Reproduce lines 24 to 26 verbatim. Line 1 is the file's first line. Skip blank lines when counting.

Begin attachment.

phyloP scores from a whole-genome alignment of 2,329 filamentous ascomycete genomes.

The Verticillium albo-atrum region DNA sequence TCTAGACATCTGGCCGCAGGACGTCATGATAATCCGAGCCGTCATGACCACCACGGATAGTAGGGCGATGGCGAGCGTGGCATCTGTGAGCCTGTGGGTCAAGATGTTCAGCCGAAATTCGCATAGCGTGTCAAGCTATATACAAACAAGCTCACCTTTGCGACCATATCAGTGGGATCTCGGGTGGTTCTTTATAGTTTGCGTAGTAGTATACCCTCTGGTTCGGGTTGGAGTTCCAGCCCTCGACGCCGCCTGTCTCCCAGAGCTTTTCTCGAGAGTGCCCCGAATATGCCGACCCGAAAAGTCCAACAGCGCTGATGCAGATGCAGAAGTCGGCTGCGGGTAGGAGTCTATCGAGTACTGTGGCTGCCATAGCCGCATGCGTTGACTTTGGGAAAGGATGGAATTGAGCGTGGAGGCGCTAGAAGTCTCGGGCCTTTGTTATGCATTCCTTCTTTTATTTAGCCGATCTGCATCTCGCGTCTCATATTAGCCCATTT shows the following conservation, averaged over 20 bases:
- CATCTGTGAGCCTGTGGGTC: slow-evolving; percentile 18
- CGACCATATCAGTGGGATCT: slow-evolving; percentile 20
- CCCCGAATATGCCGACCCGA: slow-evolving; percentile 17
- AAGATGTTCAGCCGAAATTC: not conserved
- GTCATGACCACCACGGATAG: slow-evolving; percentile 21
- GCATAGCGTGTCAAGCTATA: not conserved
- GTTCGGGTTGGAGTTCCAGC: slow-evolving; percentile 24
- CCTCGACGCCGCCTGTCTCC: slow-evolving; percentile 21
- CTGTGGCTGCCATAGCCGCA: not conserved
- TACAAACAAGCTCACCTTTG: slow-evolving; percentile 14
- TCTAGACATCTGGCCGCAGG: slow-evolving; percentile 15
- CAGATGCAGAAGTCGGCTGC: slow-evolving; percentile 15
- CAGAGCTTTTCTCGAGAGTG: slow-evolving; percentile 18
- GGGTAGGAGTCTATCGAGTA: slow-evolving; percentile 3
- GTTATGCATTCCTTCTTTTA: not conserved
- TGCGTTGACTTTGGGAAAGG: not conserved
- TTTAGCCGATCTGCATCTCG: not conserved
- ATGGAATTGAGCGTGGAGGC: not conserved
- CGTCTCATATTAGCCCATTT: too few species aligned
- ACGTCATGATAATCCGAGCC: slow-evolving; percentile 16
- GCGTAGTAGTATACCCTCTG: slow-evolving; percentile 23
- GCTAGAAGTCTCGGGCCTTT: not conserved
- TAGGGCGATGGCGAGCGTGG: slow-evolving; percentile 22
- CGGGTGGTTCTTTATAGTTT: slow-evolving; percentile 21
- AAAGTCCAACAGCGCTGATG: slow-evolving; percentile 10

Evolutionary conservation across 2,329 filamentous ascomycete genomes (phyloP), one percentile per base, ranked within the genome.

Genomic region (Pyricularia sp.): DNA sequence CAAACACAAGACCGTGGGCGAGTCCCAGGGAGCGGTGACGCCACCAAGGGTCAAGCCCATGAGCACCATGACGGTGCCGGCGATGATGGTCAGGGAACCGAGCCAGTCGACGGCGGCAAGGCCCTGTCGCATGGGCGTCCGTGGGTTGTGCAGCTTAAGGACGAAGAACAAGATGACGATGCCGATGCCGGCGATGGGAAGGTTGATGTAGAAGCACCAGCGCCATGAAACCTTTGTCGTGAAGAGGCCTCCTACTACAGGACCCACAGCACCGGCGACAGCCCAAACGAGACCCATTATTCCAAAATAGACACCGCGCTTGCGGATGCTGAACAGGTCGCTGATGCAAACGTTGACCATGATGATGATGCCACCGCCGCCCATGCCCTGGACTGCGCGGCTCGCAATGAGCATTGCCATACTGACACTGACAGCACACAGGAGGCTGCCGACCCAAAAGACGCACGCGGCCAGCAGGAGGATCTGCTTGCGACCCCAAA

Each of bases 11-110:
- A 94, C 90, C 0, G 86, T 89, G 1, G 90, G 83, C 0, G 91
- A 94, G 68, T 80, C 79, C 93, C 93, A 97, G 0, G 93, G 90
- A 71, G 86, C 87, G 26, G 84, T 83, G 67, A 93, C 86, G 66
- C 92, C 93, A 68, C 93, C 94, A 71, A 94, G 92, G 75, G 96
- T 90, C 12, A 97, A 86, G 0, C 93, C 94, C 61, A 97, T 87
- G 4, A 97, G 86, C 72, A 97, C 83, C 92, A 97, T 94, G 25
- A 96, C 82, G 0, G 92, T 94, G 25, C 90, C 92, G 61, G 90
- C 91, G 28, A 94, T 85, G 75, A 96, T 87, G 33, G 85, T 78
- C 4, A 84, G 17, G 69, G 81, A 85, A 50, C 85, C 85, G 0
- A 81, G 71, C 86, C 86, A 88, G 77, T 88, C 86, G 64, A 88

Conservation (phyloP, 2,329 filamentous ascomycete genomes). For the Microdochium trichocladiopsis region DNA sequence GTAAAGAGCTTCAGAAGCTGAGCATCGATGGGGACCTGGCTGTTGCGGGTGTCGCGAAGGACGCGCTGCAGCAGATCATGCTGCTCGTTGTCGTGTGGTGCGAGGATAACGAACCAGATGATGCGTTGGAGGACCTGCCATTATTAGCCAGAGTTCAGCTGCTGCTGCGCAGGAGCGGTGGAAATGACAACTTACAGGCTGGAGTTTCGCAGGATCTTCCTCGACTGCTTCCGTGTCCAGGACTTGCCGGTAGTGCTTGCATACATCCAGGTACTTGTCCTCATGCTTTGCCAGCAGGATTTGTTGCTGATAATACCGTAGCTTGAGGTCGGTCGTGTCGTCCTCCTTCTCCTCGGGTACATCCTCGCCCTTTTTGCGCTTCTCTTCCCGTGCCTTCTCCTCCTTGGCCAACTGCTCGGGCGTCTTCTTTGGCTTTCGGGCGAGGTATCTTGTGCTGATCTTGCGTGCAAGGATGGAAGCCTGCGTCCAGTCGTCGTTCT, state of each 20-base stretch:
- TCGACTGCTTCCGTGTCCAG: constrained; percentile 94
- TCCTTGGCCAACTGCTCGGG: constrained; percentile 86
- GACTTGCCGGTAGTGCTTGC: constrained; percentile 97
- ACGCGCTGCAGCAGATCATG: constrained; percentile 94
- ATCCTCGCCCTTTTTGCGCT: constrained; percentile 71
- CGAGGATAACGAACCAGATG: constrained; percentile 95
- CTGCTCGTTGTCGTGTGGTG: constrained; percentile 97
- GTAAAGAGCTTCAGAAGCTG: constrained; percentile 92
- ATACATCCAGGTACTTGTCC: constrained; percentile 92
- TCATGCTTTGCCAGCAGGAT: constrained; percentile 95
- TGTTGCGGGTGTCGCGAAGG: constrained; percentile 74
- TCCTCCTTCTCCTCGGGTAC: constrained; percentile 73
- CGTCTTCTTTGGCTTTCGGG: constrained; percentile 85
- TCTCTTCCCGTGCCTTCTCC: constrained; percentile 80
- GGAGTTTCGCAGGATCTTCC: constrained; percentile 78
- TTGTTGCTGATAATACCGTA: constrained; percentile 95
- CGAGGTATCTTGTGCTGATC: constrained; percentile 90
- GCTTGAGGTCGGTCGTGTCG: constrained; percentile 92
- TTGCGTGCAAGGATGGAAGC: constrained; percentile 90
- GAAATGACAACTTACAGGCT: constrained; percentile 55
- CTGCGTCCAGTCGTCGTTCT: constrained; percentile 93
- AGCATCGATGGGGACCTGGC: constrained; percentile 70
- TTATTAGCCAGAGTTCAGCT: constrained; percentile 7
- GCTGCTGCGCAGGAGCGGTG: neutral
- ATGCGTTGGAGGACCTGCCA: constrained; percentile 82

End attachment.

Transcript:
- GCTAGAAGTCTCGGGCCTTT: not conserved
- TAGGGCGATGGCGAGCGTGG: slow-evolving; percentile 22
- CGGGTGGTTCTTTATAGTTT: slow-evolving; percentile 21